I don’t know too much about the decision, but I am supposed to talk with someone there on Tuesday morning. Hopefully, I will have the details in time for Tuesday’s Health-IT World.

Meanwhile, this Friday I will be moderating a session on health information technology at the annual Association of Health Care Journalists conference. Believe it or not, IT had been cut from the preliminary program before it was added back a couple of months ago. I pitched a fit to the organizers before I learned that it had been included in the final program. It continues to astound me how little the mainstream press—and even the healthcare trade press—knows and cares about the role of IT in healthcare. I’m making it part of my job to educate my colleagues at daily newspapers, general-interest magazines and even a good number of health-specific publications.

Fortunately, AHCJ has put together a great panel on IT. I will be introducing Linda Dimitropoulos, a privacy and security specialist at RTI International; Mark Leavitt, M.D., chairman of the Certification Commission for Healthcare Information Technology; and Sam Karp of the California HealthCare Foundation (and also a CCHIT commissioner). I am planning on recording the 75-minute session for a podcast, so check back here next week.

The file is sure to be huge, so email me if you want a CD copy. Since it’s not my event and AHCJ is a nonprofit, I’ll sell you one for the cost of a blank CD plus shipping. I’ll figure out the cost next week if there is any interest.

Now I shall sign off and go to sleep, seeing that the Trinity people are supposed to call me in less than 7 hours now.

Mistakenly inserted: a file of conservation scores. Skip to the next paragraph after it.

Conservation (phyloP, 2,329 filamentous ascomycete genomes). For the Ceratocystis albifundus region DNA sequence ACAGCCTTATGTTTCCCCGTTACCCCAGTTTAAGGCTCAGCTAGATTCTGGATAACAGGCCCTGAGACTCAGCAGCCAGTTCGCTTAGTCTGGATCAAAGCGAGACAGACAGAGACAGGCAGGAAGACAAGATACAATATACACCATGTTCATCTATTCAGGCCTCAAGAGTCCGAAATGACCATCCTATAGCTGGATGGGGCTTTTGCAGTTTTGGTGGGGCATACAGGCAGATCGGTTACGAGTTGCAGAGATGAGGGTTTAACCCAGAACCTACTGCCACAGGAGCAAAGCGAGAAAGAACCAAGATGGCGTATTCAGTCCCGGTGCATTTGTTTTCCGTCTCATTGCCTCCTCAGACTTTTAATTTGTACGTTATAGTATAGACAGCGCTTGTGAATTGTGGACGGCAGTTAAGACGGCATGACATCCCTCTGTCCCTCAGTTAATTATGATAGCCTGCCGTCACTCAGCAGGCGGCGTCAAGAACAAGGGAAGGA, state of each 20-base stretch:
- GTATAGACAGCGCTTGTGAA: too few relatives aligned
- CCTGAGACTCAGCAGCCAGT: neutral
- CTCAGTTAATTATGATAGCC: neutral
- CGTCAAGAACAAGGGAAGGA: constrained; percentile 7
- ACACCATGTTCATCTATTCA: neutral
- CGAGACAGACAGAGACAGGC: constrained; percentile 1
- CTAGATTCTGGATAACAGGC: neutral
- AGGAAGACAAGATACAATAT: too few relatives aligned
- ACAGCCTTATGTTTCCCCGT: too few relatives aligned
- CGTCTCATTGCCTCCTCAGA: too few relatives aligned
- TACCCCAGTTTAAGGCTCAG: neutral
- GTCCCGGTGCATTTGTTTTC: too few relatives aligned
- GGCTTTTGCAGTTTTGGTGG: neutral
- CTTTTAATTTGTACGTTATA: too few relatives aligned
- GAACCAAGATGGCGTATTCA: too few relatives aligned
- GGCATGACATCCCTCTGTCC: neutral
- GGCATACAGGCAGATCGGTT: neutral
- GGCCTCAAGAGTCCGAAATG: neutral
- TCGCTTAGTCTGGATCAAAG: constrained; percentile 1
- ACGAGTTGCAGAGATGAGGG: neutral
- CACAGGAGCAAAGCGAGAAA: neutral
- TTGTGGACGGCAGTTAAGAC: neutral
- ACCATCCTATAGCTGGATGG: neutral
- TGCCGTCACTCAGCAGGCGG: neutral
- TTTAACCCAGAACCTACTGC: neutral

March 13, 2006 I Written By

I'm a freelance healthcare journalist, specializing in health IT, mobile health, healthcare quality, hospital/physician practice management and healthcare finance.

A journalist’s pet peeves

Wondering why no blog posts of late? I’m still shaking off my annual post-HIMSS hangover. A conference that big means I come home with story ideas out the wazoo (with accompanying tight deadlines), a full notepad or two, dozens of unread e-mails and generally a big pile of stuff to take care of. Then the second wave of inundation from PR types comes, wondering if I am going to write nice things about their clients. (The first wave—more like a tsunami—of course, is the pre-HIMSS stampede of “meet with us because we have the one magic bullet that’s going to fix all the problems in healthcare” e-mails.)

For some reason, I am on the general HIMSS attendee list, so vendors send me all these postcards for their products as if I were a potential customer. The cards usually go right into the trash. I did save a few, however—the ones that were in my mailbox after I returned from HIMSS. To the folks at LifeScan, BearingPoint, OnBase Healthcare Solutions, QuadraMed, Hewlett-Packard and GE Healthcare, you might want to think about mailing your solicitations a bit earlier next year. Just not to me.

If I do agree to meet with you at a future conference, do us both a favor and avoid the marketing buzzwords. I just ain’t interested. I was just about ready to strangle the next person who told me about the “value proposition” their “solutions” provide while being “transformational,” and how their “passion” makes them the “market leader” in the healthcare “vertical” or “space.”

Speaking of which, the following paragraph is taken verbatim from a press release I got last week:

“Our innovative software solutions use leading-edge imaging software technologies that accelerate market delivery for our OEM customers, while our end-user solutions improve our customers’ productivity and enhance the quality of patient care they provide.”


Bad PR writing: It’s spreading like a hospital-acquired infection.

March 8, 2006 I Written By

I'm a freelance healthcare journalist, specializing in health IT, mobile health, healthcare quality, hospital/physician practice management and healthcare finance.